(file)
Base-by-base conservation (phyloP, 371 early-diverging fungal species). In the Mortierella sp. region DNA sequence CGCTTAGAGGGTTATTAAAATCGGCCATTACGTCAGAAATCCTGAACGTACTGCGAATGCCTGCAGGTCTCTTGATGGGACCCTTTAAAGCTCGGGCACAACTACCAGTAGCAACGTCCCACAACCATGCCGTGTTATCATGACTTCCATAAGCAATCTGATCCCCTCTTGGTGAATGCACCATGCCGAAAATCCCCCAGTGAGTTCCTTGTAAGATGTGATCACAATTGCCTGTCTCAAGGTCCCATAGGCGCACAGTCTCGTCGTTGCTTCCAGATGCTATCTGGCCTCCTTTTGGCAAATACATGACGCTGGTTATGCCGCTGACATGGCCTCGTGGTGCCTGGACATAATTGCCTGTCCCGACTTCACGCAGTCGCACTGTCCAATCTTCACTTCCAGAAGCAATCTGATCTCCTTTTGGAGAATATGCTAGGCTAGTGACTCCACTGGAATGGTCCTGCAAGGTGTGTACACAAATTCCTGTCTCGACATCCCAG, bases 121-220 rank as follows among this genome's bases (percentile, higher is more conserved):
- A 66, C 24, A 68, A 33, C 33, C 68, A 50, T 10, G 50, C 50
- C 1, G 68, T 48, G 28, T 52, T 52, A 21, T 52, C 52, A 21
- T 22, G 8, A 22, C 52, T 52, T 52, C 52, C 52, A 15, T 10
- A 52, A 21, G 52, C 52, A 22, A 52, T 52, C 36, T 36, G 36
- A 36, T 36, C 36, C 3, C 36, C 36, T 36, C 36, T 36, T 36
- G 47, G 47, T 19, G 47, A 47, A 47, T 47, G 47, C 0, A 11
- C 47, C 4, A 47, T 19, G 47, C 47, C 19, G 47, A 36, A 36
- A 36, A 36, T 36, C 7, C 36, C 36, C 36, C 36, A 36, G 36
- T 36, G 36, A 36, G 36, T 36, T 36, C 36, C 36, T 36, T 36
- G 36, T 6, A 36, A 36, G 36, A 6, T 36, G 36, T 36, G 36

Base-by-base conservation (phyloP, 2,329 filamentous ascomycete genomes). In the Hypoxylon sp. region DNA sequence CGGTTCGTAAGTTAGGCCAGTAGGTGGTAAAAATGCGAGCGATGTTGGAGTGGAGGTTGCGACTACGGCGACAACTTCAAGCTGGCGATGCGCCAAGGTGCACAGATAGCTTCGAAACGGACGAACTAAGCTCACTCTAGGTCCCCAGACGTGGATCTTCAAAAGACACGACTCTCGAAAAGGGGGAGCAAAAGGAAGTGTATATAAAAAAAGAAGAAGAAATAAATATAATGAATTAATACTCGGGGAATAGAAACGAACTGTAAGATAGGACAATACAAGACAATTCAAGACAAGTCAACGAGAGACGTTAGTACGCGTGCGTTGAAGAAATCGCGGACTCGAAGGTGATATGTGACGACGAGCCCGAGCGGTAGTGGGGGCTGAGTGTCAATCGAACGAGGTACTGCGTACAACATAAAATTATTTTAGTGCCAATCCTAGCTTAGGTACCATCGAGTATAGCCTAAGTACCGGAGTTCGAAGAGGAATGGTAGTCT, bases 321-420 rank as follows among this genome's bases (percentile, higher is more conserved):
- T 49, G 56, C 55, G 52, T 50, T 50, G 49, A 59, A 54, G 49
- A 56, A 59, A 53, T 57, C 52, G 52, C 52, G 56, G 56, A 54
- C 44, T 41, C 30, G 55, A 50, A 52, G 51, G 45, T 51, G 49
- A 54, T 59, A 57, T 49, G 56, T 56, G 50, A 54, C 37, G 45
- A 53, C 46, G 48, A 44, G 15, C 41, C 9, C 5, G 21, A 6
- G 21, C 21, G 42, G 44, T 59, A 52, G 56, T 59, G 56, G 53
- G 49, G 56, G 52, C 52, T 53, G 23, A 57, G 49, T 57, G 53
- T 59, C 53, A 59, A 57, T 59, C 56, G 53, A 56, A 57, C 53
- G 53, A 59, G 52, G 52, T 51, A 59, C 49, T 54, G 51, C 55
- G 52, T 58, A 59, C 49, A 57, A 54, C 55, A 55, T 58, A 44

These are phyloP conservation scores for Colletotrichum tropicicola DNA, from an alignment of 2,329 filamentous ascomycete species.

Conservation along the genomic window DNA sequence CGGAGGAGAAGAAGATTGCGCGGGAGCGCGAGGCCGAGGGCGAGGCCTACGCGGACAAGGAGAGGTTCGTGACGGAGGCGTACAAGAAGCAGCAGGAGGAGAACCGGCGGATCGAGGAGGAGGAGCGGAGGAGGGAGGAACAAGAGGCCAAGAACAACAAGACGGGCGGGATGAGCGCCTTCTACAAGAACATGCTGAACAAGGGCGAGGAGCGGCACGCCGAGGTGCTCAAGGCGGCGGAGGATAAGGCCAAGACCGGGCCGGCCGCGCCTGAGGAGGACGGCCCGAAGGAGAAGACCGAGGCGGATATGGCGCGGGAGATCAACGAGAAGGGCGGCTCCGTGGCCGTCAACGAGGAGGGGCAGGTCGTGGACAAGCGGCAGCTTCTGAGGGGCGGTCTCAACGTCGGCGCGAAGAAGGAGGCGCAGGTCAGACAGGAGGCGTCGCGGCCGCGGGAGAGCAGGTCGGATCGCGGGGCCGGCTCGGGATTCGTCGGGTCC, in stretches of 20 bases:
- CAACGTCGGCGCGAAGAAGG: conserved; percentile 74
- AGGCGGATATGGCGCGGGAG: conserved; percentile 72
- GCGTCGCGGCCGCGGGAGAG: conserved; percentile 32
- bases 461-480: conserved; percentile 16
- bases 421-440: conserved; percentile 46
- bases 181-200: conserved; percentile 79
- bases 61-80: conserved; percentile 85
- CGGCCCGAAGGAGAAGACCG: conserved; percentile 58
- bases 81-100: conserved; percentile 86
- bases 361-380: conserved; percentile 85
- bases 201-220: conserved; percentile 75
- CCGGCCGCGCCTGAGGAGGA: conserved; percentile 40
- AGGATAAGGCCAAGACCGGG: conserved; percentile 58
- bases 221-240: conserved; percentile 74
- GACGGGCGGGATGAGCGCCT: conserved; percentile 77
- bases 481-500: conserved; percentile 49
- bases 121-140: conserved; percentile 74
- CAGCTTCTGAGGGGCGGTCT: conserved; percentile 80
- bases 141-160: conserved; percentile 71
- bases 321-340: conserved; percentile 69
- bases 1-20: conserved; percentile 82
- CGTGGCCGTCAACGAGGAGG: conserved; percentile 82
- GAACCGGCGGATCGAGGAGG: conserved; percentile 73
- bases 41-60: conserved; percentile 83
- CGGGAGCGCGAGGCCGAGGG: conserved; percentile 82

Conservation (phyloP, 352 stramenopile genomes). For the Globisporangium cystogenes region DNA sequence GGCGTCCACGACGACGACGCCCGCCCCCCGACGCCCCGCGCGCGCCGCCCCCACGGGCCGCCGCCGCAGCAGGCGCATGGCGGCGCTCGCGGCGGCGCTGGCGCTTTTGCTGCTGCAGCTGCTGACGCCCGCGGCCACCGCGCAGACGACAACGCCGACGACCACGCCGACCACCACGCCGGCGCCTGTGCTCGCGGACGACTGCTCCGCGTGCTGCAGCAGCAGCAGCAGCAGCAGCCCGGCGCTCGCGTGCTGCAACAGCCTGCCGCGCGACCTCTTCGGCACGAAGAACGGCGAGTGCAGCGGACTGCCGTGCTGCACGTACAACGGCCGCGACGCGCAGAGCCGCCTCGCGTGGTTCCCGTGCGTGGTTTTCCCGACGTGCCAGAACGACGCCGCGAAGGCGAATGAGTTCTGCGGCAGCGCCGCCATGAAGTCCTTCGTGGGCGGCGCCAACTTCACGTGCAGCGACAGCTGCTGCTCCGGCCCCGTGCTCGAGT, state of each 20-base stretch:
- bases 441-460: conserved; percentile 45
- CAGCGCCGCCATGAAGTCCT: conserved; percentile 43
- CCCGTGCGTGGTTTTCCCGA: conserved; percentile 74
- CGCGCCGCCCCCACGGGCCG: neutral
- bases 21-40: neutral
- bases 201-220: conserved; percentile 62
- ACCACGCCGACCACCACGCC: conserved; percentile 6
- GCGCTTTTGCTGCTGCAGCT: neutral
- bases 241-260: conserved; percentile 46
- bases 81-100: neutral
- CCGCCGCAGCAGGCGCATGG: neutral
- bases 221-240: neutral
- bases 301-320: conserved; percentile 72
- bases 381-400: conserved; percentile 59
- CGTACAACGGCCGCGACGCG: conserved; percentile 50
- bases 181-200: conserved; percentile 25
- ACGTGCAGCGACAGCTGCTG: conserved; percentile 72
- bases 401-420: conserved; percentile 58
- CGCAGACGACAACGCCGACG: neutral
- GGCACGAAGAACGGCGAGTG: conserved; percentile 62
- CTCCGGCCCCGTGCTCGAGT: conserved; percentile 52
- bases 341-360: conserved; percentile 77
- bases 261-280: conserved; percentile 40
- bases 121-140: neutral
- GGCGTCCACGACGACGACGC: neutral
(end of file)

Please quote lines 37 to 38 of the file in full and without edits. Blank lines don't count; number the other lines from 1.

- AGGATAAGGCCAAGACCGGG: conserved; percentile 58
- bases 221-240: conserved; percentile 74